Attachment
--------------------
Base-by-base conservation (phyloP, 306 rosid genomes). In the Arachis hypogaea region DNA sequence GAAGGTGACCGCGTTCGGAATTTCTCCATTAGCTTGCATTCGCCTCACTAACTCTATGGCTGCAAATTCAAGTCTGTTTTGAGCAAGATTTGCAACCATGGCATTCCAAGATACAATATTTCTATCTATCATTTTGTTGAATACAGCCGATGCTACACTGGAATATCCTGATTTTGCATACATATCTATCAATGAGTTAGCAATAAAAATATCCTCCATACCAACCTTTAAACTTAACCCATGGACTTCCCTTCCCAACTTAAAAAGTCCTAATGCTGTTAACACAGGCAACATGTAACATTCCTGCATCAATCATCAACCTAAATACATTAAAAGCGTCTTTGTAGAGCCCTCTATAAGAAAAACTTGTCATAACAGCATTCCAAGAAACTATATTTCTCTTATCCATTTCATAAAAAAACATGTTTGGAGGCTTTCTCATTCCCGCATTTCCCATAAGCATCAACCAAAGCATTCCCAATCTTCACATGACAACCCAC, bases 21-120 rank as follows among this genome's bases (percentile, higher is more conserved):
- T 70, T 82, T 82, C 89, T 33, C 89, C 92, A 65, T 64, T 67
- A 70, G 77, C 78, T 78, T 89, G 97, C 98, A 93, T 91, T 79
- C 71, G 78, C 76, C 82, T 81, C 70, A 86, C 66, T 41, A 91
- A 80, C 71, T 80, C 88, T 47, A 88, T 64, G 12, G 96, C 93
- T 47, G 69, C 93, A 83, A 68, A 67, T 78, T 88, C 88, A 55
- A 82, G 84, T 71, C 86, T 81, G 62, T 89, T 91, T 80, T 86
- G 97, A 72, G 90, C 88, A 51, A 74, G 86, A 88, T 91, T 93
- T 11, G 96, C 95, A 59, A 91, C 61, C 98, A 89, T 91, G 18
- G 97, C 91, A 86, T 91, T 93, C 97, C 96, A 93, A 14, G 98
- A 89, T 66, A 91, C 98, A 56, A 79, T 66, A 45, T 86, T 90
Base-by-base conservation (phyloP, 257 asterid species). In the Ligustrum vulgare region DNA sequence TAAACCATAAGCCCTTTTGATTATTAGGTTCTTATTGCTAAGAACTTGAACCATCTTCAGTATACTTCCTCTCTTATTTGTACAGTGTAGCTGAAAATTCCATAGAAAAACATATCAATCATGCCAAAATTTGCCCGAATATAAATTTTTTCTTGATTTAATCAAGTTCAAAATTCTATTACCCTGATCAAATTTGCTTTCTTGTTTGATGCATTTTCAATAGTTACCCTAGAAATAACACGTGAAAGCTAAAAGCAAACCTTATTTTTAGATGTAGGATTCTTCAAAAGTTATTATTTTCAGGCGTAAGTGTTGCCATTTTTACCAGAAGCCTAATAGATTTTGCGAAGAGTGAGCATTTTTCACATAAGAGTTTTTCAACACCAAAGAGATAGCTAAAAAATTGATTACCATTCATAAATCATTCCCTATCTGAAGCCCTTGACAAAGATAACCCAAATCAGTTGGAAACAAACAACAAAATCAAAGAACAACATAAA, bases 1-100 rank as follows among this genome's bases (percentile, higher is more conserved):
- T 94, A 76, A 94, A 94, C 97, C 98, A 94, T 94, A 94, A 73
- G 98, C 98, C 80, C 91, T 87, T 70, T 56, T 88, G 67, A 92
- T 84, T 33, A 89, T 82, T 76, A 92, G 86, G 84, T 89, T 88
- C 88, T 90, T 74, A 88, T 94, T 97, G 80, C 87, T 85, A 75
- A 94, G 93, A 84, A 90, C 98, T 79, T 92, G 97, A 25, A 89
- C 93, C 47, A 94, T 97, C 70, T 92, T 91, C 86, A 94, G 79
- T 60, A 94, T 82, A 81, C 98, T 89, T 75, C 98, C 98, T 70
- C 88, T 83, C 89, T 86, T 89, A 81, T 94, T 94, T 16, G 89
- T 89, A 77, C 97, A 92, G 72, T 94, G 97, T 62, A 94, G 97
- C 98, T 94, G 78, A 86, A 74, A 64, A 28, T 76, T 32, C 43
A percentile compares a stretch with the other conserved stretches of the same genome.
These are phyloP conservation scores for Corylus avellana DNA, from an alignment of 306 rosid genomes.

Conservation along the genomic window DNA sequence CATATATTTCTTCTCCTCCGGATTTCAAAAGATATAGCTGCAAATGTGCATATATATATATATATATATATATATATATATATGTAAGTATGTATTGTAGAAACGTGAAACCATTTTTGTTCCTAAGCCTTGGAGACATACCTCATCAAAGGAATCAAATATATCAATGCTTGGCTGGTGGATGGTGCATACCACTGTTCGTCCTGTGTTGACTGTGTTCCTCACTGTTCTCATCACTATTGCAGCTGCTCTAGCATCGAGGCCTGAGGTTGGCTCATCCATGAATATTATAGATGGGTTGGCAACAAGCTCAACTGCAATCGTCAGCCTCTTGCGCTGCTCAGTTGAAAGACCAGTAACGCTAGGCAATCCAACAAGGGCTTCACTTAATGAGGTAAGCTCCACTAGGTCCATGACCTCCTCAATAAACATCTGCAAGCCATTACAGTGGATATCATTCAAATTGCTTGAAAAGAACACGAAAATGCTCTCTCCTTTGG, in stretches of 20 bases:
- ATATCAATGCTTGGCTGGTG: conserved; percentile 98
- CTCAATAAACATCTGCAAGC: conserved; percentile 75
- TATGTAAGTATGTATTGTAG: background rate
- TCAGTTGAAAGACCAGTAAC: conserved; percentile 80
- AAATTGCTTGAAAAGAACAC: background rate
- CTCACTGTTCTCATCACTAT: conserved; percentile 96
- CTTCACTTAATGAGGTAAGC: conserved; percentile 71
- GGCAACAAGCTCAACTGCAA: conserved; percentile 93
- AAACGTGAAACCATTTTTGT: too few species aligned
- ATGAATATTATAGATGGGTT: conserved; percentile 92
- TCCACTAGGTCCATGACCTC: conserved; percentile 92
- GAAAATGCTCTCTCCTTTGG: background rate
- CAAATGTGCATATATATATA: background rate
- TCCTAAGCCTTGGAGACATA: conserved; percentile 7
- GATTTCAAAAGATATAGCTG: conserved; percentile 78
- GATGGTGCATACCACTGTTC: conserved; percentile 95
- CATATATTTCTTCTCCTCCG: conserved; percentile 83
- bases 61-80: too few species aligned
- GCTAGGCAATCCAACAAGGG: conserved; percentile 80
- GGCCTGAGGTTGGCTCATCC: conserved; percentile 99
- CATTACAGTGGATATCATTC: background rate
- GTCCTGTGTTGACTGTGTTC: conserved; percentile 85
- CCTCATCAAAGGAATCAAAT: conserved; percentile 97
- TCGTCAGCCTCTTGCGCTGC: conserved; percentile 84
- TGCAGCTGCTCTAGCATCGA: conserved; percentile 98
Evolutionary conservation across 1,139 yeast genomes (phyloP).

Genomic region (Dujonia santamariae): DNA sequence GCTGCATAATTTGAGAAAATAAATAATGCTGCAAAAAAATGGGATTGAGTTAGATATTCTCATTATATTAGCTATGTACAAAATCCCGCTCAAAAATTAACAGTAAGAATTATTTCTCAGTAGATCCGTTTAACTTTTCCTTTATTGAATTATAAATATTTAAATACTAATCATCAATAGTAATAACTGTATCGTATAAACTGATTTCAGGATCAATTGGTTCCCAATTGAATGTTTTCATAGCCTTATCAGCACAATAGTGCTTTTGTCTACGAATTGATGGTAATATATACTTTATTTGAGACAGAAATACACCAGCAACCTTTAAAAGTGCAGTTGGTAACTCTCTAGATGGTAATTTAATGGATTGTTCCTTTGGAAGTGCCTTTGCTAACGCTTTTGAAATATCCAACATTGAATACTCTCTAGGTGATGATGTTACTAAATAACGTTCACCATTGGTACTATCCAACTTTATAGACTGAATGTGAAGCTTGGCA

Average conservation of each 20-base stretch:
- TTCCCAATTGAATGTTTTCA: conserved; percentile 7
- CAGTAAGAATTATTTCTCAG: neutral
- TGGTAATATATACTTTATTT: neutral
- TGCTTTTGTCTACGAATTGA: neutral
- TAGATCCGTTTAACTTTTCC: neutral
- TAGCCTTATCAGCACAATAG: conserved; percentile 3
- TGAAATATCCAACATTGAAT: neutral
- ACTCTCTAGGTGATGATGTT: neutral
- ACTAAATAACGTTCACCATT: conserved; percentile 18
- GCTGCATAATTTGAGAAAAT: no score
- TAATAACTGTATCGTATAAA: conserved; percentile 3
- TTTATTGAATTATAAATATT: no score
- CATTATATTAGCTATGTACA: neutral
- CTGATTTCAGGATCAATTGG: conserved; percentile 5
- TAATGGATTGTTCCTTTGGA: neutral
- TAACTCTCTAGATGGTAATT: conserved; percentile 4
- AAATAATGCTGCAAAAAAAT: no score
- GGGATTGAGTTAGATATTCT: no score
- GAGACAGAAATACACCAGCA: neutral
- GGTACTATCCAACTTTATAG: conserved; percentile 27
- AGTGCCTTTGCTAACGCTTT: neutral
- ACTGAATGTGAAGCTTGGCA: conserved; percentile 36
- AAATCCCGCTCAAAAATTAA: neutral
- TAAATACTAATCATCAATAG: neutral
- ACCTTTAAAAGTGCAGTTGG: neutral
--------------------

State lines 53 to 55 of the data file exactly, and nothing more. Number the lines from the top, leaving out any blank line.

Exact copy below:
Average conservation of each 20-base stretch:
- TTCCCAATTGAATGTTTTCA: conserved; percentile 7
- CAGTAAGAATTATTTCTCAG: neutral